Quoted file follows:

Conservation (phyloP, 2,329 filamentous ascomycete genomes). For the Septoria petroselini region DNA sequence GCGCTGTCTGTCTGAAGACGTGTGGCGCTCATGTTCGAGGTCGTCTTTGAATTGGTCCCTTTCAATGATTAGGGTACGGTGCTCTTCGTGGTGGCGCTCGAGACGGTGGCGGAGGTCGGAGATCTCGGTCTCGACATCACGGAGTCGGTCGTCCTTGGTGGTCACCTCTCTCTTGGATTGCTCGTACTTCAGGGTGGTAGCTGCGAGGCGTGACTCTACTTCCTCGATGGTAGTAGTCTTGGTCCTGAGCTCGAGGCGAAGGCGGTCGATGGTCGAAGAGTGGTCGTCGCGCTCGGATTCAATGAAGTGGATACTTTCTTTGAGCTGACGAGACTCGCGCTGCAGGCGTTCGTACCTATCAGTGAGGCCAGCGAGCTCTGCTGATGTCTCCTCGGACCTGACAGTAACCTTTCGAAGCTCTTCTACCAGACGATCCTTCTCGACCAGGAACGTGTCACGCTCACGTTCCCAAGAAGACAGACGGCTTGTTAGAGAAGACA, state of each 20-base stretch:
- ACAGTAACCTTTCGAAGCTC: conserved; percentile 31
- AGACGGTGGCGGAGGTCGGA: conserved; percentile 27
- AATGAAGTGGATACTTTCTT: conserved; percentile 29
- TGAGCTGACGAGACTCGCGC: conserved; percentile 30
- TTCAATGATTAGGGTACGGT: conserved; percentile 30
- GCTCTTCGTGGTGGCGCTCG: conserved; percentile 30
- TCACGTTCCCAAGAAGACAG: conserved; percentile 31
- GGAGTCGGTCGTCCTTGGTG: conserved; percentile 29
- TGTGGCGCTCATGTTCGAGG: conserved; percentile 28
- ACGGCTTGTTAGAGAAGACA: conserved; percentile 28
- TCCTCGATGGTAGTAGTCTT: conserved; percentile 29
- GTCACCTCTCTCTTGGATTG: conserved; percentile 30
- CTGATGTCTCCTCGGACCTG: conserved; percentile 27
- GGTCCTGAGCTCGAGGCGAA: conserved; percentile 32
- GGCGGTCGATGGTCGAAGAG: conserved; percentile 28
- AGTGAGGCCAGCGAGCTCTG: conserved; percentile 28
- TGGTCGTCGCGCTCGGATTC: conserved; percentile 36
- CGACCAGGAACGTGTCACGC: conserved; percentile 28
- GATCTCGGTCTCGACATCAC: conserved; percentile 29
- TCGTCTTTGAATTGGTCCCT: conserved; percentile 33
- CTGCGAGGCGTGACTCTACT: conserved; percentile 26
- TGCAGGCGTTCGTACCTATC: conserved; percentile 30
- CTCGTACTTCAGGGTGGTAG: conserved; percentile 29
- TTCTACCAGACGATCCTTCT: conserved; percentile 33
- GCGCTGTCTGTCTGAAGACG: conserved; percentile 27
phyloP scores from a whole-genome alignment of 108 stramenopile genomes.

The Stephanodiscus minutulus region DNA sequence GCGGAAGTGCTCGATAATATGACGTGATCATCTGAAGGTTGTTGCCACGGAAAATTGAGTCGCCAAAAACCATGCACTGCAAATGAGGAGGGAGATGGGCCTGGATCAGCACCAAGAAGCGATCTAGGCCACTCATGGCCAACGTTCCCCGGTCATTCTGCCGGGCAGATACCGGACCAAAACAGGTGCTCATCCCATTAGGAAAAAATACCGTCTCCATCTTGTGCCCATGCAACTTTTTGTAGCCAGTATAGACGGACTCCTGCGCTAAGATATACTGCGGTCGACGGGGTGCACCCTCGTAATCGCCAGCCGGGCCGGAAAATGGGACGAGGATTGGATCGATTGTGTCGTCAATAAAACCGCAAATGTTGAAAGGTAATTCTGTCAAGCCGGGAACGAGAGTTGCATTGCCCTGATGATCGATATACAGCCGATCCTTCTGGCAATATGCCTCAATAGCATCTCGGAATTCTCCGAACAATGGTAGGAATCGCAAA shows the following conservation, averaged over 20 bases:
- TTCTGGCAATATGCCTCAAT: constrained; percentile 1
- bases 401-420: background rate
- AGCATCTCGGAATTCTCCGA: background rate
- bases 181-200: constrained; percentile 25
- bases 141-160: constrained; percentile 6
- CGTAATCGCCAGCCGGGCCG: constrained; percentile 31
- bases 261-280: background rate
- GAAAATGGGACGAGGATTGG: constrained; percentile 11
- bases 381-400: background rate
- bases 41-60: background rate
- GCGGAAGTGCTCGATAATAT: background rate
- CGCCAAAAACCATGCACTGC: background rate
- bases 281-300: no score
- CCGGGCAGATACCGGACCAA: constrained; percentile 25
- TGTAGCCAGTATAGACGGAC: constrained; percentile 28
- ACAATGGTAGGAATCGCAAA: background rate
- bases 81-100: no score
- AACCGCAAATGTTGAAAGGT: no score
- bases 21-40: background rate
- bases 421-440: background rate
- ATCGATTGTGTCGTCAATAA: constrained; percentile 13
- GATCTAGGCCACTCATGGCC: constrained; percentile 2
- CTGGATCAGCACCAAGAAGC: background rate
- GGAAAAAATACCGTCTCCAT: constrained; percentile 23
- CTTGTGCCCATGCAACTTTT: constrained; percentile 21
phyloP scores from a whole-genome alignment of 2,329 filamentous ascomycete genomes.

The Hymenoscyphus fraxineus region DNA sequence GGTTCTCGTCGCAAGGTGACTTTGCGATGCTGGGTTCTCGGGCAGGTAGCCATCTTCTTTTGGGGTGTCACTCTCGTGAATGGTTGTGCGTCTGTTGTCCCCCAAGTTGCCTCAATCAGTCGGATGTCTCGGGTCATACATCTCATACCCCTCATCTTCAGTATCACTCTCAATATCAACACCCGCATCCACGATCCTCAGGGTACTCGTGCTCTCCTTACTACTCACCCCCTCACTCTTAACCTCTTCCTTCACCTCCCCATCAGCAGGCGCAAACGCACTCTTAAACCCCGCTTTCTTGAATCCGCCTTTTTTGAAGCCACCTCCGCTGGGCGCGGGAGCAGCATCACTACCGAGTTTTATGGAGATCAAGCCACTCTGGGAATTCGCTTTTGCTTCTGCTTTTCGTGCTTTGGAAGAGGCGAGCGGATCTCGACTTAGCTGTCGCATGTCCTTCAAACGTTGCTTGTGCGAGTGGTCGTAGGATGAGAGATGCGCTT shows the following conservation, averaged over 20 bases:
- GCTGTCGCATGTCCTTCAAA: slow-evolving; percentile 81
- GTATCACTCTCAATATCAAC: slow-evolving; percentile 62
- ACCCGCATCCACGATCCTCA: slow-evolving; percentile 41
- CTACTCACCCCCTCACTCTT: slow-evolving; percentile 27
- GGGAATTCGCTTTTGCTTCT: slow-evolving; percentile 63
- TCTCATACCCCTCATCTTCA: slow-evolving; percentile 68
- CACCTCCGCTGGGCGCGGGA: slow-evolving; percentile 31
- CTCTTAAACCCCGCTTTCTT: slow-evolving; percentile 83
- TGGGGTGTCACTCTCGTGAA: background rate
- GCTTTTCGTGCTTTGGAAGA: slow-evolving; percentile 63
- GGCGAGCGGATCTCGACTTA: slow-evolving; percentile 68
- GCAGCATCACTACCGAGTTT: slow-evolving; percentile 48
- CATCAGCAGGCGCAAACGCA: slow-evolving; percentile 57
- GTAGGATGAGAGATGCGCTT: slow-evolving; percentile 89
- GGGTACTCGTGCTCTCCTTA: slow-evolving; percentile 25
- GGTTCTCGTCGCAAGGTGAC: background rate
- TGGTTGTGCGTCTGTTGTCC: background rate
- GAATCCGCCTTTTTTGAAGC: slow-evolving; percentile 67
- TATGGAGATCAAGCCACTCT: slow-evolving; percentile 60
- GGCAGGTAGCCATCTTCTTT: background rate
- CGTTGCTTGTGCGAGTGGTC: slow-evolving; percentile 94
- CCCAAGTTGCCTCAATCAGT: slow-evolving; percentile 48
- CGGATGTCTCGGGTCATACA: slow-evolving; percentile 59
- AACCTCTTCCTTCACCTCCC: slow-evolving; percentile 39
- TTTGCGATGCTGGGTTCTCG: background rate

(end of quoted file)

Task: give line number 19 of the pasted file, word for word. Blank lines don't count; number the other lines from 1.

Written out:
- CGACCAGGAACGTGTCACGC: conserved; percentile 28